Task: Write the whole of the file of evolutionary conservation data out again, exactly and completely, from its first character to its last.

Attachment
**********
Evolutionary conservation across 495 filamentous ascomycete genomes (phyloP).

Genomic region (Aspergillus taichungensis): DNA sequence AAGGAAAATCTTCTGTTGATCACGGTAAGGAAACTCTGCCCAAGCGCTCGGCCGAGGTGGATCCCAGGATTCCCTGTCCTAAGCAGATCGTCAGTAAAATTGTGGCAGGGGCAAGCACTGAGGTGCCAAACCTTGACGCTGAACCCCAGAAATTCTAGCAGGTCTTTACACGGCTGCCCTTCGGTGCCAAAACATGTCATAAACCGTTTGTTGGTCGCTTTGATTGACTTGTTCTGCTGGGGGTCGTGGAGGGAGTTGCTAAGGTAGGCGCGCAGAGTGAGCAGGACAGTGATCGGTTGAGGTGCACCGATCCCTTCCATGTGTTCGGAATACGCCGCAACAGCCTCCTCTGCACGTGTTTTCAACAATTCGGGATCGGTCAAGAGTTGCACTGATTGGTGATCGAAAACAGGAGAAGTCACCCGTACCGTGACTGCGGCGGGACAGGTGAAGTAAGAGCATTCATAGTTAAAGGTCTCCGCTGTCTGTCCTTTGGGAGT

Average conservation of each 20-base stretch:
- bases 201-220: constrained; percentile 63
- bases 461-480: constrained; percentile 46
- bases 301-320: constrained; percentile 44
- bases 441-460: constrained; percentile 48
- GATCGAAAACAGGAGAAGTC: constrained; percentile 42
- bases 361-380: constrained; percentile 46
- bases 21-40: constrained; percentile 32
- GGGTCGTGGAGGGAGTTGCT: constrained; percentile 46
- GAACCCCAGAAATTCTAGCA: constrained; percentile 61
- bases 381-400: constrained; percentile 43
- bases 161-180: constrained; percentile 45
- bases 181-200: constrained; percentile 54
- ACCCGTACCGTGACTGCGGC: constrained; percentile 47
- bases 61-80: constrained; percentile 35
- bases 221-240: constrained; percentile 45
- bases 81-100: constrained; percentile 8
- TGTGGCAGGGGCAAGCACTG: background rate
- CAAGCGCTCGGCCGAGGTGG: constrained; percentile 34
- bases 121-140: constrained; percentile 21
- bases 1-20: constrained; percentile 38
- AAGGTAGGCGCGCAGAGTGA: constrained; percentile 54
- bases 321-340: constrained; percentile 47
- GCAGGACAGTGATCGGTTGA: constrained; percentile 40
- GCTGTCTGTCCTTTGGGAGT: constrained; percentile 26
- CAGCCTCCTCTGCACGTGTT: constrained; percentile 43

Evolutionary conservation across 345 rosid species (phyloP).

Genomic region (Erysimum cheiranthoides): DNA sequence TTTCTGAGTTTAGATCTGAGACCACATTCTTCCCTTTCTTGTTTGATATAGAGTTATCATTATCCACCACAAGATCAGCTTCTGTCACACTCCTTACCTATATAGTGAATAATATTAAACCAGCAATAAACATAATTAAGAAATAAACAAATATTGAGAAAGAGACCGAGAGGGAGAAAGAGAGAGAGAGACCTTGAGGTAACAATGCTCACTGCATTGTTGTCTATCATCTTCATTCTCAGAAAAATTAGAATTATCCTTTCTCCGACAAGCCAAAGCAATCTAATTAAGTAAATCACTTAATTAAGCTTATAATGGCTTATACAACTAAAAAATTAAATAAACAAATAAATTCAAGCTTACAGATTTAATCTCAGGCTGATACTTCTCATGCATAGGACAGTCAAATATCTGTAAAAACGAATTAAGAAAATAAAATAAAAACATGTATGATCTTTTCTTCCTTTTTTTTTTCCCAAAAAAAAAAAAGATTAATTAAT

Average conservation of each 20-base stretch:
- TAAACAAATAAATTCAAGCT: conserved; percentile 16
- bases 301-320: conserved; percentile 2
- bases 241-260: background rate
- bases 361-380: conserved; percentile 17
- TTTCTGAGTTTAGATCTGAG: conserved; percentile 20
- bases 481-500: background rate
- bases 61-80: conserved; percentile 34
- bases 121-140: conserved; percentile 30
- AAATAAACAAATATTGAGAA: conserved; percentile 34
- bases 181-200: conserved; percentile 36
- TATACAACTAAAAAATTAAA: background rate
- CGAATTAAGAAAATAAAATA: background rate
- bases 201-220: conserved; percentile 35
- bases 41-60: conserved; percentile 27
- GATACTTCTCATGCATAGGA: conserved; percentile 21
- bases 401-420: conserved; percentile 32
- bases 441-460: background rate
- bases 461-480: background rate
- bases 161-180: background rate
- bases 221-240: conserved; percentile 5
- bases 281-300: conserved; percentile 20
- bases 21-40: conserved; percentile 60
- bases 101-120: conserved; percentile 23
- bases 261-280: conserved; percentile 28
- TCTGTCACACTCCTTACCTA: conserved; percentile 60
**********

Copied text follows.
Evolutionary conservation across 495 filamentous ascomycete genomes (phyloP).

Genomic region (Aspergillus taichungensis): DNA sequence AAGGAAAATCTTCTGTTGATCACGGTAAGGAAACTCTGCCCAAGCGCTCGGCCGAGGTGGATCCCAGGATTCCCTGTCCTAAGCAGATCGTCAGTAAAATTGTGGCAGGGGCAAGCACTGAGGTGCCAAACCTTGACGCTGAACCCCAGAAATTCTAGCAGGTCTTTACACGGCTGCCCTTCGGTGCCAAAACATGTCATAAACCGTTTGTTGGTCGCTTTGATTGACTTGTTCTGCTGGGGGTCGTGGAGGGAGTTGCTAAGGTAGGCGCGCAGAGTGAGCAGGACAGTGATCGGTTGAGGTGCACCGATCCCTTCCATGTGTTCGGAATACGCCGCAACAGCCTCCTCTGCACGTGTTTTCAACAATTCGGGATCGGTCAAGAGTTGCACTGATTGGTGATCGAAAACAGGAGAAGTCACCCGTACCGTGACTGCGGCGGGACAGGTGAAGTAAGAGCATTCATAGTTAAAGGTCTCCGCTGTCTGTCCTTTGGGAGT

Average conservation of each 20-base stretch:
- bases 201-220: constrained; percentile 63
- bases 461-480: constrained; percentile 46
- bases 301-320: constrained; percentile 44
- bases 441-460: constrained; percentile 48
- GATCGAAAACAGGAGAAGTC: constrained; percentile 42
- bases 361-380: constrained; percentile 46
- bases 21-40: constrained; percentile 32
- GGGTCGTGGAGGGAGTTGCT: constrained; percentile 46
- GAACCCCAGAAATTCTAGCA: constrained; percentile 61
- bases 381-400: constrained; percentile 43
- bases 161-180: constrained; percentile 45
- bases 181-200: constrained; percentile 54
- ACCCGTACCGTGACTGCGGC: constrained; percentile 47
- bases 61-80: constrained; percentile 35
- bases 221-240: constrained; percentile 45
- bases 81-100: constrained; percentile 8
- TGTGGCAGGGGCAAGCACTG: background rate
- CAAGCGCTCGGCCGAGGTGG: constrained; percentile 34
- bases 121-140: constrained; percentile 21
- bases 1-20: constrained; percentile 38
- AAGGTAGGCGCGCAGAGTGA: constrained; percentile 54
- bases 321-340: constrained; percentile 47
- GCAGGACAGTGATCGGTTGA: constrained; percentile 40
- GCTGTCTGTCCTTTGGGAGT: constrained; percentile 26
- CAGCCTCCTCTGCACGTGTT: constrained; percentile 43

Evolutionary conservation across 345 rosid species (phyloP).

Genomic region (Erysimum cheiranthoides): DNA sequence TTTCTGAGTTTAGATCTGAGACCACATTCTTCCCTTTCTTGTTTGATATAGAGTTATCATTATCCACCACAAGATCAGCTTCTGTCACACTCCTTACCTATATAGTGAATAATATTAAACCAGCAATAAACATAATTAAGAAATAAACAAATATTGAGAAAGAGACCGAGAGGGAGAAAGAGAGAGAGAGACCTTGAGGTAACAATGCTCACTGCATTGTTGTCTATCATCTTCATTCTCAGAAAAATTAGAATTATCCTTTCTCCGACAAGCCAAAGCAATCTAATTAAGTAAATCACTTAATTAAGCTTATAATGGCTTATACAACTAAAAAATTAAATAAACAAATAAATTCAAGCTTACAGATTTAATCTCAGGCTGATACTTCTCATGCATAGGACAGTCAAATATCTGTAAAAACGAATTAAGAAAATAAAATAAAAACATGTATGATCTTTTCTTCCTTTTTTTTTTCCCAAAAAAAAAAAAGATTAATTAAT

Average conservation of each 20-base stretch:
- TAAACAAATAAATTCAAGCT: conserved; percentile 16
- bases 301-320: conserved; percentile 2
- bases 241-260: background rate
- bases 361-380: conserved; percentile 17
- TTTCTGAGTTTAGATCTGAG: conserved; percentile 20
- bases 481-500: background rate
- bases 61-80: conserved; percentile 34
- bases 121-140: conserved; percentile 30
- AAATAAACAAATATTGAGAA: conserved; percentile 34
- bases 181-200: conserved; percentile 36
- TATACAACTAAAAAATTAAA: background rate
- CGAATTAAGAAAATAAAATA: background rate
- bases 201-220: conserved; percentile 35
- bases 41-60: conserved; percentile 27
- GATACTTCTCATGCATAGGA: conserved; percentile 21
- bases 401-420: conserved; percentile 32
- bases 441-460: background rate
- bases 461-480: background rate
- bases 161-180: background rate
- bases 221-240: conserved; percentile 5
- bases 281-300: conserved; percentile 20
- bases 21-40: conserved; percentile 60
- bases 101-120: conserved; percentile 23
- bases 261-280: conserved; percentile 28
- TCTGTCACACTCCTTACCTA: conserved; percentile 60